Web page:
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Saturday, November 29, 2014

Displaying Elapsed Time with JavaFX 8

In apps like games or training courses, you may want to display an elapsed time that updates with each second.  This post demonstrates a Java SE Timer with a JavaFX app.  A Java 8 Lambda Expression helps to decouple the business logic from the presentation.

JavaFX has an AnimationTimer, but that deals with nanoseconds so it seems more appropriate for pure UI constructs.  In this post, I've opted to use the standard Java SE timer -- java.util.Timer - because it allows me to separate my business logic (a POJO called GameEngine) from my presentation (a JavaFX Controller called MainViewController).

This app keeps an elapsed time that begins counting when the Start button is pressed and stops when the Finish button is pressed or the quiz completes.  There is a JavaFX Label in the lower part of the screen showing 00:29 for 29 elapsed seconds.

A JavaFX App with a Label Showing Elapsed Time
 This is a close-up of the lower part of the screen.

App Design

This UML diagram shows two collaborating classes: a JavaFX Controller called MainViewController and a POJO called GameEngine.  The MainViewController manages all of the JavaFX Controls and Events in the app while GameEngine is a UI-neutral class that manages the data and logic in the app.

UML Diagram Showing Presentation and Business Logic

I made the design decision to make the Timer a part of the GameEngine rather than the MainViewController.  That's so the UI-neutral functionality of GameEngine can be accessed in other non-JavaFX ways such as a web service, a web app, or a JUnit test.  This would be preferred to passing JavaFX handles into the business logic which would force a dependency on JavaFX.

Business Delegate Digression

Sometimes, I will do such a thing. As a quick refactor to shrink a large JavaFX Controller or to reuse code in another JavaFX area, I pull out chunks of the JavaFX code which includes access to it's @FXML members.  This isn't optimal however because of the coupling.  The projects I work on will append the name "BusinessDelegate" to the classes that are conceived in this way.  Team members know that the BusinessDelegate, while usable in other JavaFX areas, is inherently tied to the presentation.

GameEngine, though, can stand on its own.

Timer Code

GameEngine manages the Timer because the timing operation is important to the gameplay.  Your score is determined by the number of correct responses computed with the time it took to form those responses.  Referring to the UML diagram in the previous section, GameEngine has a Timer member, an elapsedTime variable, and a Consumer member which is a callback provided to GameEngine for updating the UI.  Here is GameEngine's constructor.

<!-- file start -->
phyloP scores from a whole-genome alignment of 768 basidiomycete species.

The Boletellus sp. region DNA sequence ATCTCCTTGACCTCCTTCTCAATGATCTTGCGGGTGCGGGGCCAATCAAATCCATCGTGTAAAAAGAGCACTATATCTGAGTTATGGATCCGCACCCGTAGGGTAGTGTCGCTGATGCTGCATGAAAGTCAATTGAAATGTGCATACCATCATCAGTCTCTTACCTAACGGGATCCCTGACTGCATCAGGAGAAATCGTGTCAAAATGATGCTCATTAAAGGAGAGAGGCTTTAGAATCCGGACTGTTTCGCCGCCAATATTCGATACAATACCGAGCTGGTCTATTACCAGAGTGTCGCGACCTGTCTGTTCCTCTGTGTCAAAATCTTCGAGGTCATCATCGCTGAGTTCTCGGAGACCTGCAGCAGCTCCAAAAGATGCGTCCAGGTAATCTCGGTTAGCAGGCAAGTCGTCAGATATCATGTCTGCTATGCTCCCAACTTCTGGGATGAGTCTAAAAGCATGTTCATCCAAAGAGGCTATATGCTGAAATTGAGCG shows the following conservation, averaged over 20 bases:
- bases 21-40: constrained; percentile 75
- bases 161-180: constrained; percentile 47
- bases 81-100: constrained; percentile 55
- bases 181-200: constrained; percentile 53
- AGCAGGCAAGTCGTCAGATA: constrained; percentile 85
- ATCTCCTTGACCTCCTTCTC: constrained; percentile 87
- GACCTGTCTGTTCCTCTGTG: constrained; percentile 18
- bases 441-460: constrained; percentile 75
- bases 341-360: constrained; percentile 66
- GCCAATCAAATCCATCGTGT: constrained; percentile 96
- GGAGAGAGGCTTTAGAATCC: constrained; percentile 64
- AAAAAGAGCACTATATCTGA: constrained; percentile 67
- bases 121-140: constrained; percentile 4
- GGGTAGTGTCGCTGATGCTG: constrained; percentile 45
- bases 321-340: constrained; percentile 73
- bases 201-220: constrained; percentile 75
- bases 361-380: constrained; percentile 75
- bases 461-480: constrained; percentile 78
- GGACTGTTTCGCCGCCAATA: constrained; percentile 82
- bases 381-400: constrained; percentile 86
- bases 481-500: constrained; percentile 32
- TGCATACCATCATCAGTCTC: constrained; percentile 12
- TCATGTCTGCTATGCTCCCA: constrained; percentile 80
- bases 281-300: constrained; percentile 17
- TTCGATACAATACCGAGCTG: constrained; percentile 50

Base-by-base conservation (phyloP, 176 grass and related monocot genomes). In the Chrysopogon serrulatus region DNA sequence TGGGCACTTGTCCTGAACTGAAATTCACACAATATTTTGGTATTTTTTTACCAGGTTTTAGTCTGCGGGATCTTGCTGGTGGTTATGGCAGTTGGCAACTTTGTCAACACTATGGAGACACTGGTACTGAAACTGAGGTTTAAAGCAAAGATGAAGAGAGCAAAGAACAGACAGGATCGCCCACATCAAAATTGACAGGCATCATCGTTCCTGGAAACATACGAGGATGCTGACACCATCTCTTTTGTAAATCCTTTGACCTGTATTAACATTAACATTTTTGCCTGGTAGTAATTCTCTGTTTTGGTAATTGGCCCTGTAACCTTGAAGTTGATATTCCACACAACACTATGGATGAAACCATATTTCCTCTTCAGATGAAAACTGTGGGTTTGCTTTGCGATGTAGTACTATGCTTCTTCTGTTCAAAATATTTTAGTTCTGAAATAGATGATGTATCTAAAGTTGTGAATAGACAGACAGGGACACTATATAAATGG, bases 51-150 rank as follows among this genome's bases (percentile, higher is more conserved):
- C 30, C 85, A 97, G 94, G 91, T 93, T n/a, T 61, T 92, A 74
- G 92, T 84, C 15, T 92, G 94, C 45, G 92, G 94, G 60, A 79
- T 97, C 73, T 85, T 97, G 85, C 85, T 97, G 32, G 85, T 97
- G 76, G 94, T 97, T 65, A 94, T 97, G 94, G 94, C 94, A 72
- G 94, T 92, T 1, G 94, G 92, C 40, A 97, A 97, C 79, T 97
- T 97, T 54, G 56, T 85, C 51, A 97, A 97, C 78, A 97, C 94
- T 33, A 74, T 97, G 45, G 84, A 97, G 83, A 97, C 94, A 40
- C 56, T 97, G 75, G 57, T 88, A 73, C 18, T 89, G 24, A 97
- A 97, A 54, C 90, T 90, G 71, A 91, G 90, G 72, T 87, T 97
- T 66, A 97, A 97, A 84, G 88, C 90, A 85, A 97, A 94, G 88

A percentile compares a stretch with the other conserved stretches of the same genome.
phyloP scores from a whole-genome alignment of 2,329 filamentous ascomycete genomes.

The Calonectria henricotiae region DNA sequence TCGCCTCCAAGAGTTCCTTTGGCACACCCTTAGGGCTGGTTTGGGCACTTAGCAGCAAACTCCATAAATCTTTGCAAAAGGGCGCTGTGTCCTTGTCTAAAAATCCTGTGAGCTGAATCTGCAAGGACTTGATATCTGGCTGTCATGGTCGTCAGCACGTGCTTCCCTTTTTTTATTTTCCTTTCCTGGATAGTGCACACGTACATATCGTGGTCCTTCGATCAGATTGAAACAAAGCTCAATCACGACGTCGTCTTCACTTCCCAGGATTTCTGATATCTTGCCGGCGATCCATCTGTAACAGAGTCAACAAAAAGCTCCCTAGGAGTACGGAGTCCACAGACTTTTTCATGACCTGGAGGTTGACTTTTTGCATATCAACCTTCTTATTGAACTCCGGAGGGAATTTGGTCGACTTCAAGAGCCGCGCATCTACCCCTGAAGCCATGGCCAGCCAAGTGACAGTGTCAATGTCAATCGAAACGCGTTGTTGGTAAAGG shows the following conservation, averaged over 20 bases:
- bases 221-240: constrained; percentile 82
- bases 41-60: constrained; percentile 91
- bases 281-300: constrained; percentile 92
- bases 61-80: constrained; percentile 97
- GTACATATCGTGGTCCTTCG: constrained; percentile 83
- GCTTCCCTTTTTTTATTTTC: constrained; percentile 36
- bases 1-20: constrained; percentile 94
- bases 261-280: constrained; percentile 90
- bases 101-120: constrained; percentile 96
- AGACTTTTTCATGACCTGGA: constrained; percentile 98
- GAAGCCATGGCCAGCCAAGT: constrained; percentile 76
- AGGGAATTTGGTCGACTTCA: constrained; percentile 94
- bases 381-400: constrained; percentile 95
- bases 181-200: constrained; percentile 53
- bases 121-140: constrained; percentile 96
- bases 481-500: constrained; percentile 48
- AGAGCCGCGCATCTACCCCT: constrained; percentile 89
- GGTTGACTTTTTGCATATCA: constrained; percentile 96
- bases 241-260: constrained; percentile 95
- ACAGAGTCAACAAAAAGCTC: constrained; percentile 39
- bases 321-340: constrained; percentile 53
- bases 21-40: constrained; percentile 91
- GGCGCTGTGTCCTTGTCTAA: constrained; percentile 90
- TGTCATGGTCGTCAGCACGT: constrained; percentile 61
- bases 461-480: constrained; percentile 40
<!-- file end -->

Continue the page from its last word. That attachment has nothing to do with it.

public GameEngine(GameModule gameModule, Consumer<Integer> timer_cb) {

  this.gameModule = gameModule;
  this.timer_cb = timer_cb; 
  timer = new Timer();

This creates a new Timer.  Note that the Timer is not started and there are no scheduled tasks.

The Timer is started when the Start button is pressed.  A scheduled task is created.  Some non-Timer code has been removed for brevity.

The TimerTask object is called immediately and once every 1,000 milliseconds thereafter.  The overridden run method increments the elapsedTime variable which will be used for a final scoring and presentation when the game is finished.  timer_cb is also invoked.  Because it may update

public void start() {
  elapsedTime = 0;
  timer.schedule(new TimerTask() {


   public void run() {

    if( timer_cb != null ) {
}}}, 0, 1000);
The accept() call is made as part of the Consumer class.  Note that if I pass in null in the constructor, no callback call is made.

Calling Code

Although GameEngine is free from JavaFX code, I still want JavaFX interaction from my Timer.  This comes from passing a callback to GameEngine.  This block of code is executed in the @FXML initialize() method of the JavaFX Controller, MainViewController.

An pair of Lambda Expressions are used in this block.  The timer_cb member is set based on the "nsecs -> ..." outer Lambda Expression.  It will updated timerLabel with setText() based on the passed-in nsecs formatted by formatSeconds.  A second Lambda Expression is used in the Platform.runLater() method which is crucial.

Because the Timer involves another Thread, you'll get an error trying the setText() directly from GameEngine.  Wrapping the call with runLater fixes this.

engine = new GameEngine(new GameModule(),

nsecs ->
Platform.runLater( () -> {
timerLabel.setText( formatSeconds(nsecs) );

And formatSeconds is a number formatting method.

private NumberFormat twoDigitFormat = new DecimalFormat("00");

String formatSeconds(int seconds)
  long minutes = seconds / 60;
  long secondsRemainder = seconds - (minutes * 60);
  return twoDigitFormat.format(minutes) + ":" + twoDigitFormat.format(secondsRemainder);

While you can have your timer code directly manipulate your JavaFX Controls, separating the timer code from a Controller allows the code to be reused in non-JavaFX settings.  Unit testing is also simpler because you don't have to mock UI components; pass in a no-op timer callback to verify that a callback is called when the Timer fires.  I also preferred this technique to working with AnimationTimer which deals in nanoseconds and may not let me capture a specific nanosecond value (say exactly one second).

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